All of the participants were excellent 'students' and made great progress.  Some had already had some experience but most were beginners.  The goal was not only for them to gain knowledge and some knapping ability but to learn my teaching method so they could take it back and apply to their teaching.  We did two days then took one day to visit archaeological sites in the region.  These are all very early sites, dating as far back as 1.66 million years.  They are doing impressive work, both in the field and in analyses and publication.

General physiography and some site exposures

We visited Donggutuo (1.2 million years old), Shigou (1.4-1.6Ma years old, and the main culture layer is about 1.5Ma years old), Majuangou (1.66 million years old and several other localities.  The sites are being exposed in deep erosional cuts with archaeological horizons as much as 36 meters below modern ground surface.

Yuzuigou with a 34 meter high profile!

Fossil large mammal bones with evidence of butchering

After the site visits we had two more days of intensive workshop activity topped off with a formal graduation ceremony in which each participant received a diploma signed by two attending Palaeolithic research professors, Gao Xing and Fei  Xie, and me.

I was especially impressed by the food that was served during the workshop.  It was prepared in the kitchen and plaza, including  vegetables from the garden and served in the dining room at round tables with large central turn-tables on which the various dishes were placed.  One simply had to rotate it to choose the next dish. I was also treated to a number of restaurant experiences, all of which were excellent.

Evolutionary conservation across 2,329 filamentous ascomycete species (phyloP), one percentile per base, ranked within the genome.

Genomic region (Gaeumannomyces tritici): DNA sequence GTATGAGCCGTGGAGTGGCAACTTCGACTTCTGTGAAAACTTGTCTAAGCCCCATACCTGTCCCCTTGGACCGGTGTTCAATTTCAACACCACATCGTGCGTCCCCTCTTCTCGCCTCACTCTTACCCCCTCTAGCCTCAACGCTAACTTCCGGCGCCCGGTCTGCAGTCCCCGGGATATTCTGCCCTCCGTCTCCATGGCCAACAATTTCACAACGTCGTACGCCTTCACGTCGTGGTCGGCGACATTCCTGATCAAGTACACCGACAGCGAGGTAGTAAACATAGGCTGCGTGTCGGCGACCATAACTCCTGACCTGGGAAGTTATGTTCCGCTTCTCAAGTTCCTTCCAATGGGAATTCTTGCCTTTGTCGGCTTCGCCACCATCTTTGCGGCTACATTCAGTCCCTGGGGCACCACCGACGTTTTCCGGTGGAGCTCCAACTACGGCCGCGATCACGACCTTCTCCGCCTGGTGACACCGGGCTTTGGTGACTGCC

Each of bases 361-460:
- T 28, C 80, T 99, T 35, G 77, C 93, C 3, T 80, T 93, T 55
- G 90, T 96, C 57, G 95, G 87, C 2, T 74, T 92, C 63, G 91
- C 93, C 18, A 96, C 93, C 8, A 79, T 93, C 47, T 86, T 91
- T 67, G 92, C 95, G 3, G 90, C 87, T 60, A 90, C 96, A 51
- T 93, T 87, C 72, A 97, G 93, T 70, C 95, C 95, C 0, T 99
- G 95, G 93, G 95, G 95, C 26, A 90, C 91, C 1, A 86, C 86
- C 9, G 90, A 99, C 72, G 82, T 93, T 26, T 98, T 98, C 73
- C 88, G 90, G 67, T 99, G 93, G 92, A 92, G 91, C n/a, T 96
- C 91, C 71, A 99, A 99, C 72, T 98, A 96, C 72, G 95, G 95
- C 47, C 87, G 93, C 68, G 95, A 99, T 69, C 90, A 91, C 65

Spectacular 'layer-cake' stratigraphy

This included a stop for lunch on our site tour in the town of Huashaoying, which specializes in restaurants that serve donkey and dog meat.  We went to a donkey restaurant- it was excellent.  

Workshop meal

Normal restaurant meal

Traditional hot pot

Korean restaurant in Beijing

Typical eating method with chop sticks

I acquitted myself well by plucking a slippery meatball from the hot pot

After the workshop I was treated to some sight seeing including a visit to the 

ancient Buddhist center of Yungang near the city of Datong (noted as being the most polluted city in China due to the coal electric generating plants).  The historical site was not polluted and was very busy with tourists in spite of a steady rain.  There are some huge and spectacular Buddha figures carved in the cliffs.

Hailong and I passed through the Great Wall twice, once on the way out of Beijing and again on the way back, but it was raining heavily and we were running late, so we didn't stop. Perhaps on the next visit.  Hailong's wife Sun and daughter Joy joined us in Beijing for two days of sight seeing including museums, the Archaeology Department, Museum and campus at Peking University, a tour of the facilities and museum at the Institute of Vertebrate Paleontology and Paleoanthropology and a day exploring Beijing and the Forbidden City. Hailong managed to get us tickets to the Imperial Palace- they are limited to ONLY 100,000 visitors a day! 

 

I had a fantastic visit, got to know great colleagues from many parts of China and hope to return for more workshops.  i will be going back to another part of China for a workshop in 2019.

Joy, Sun, Hailong and me in the Forbidden City, Beijing.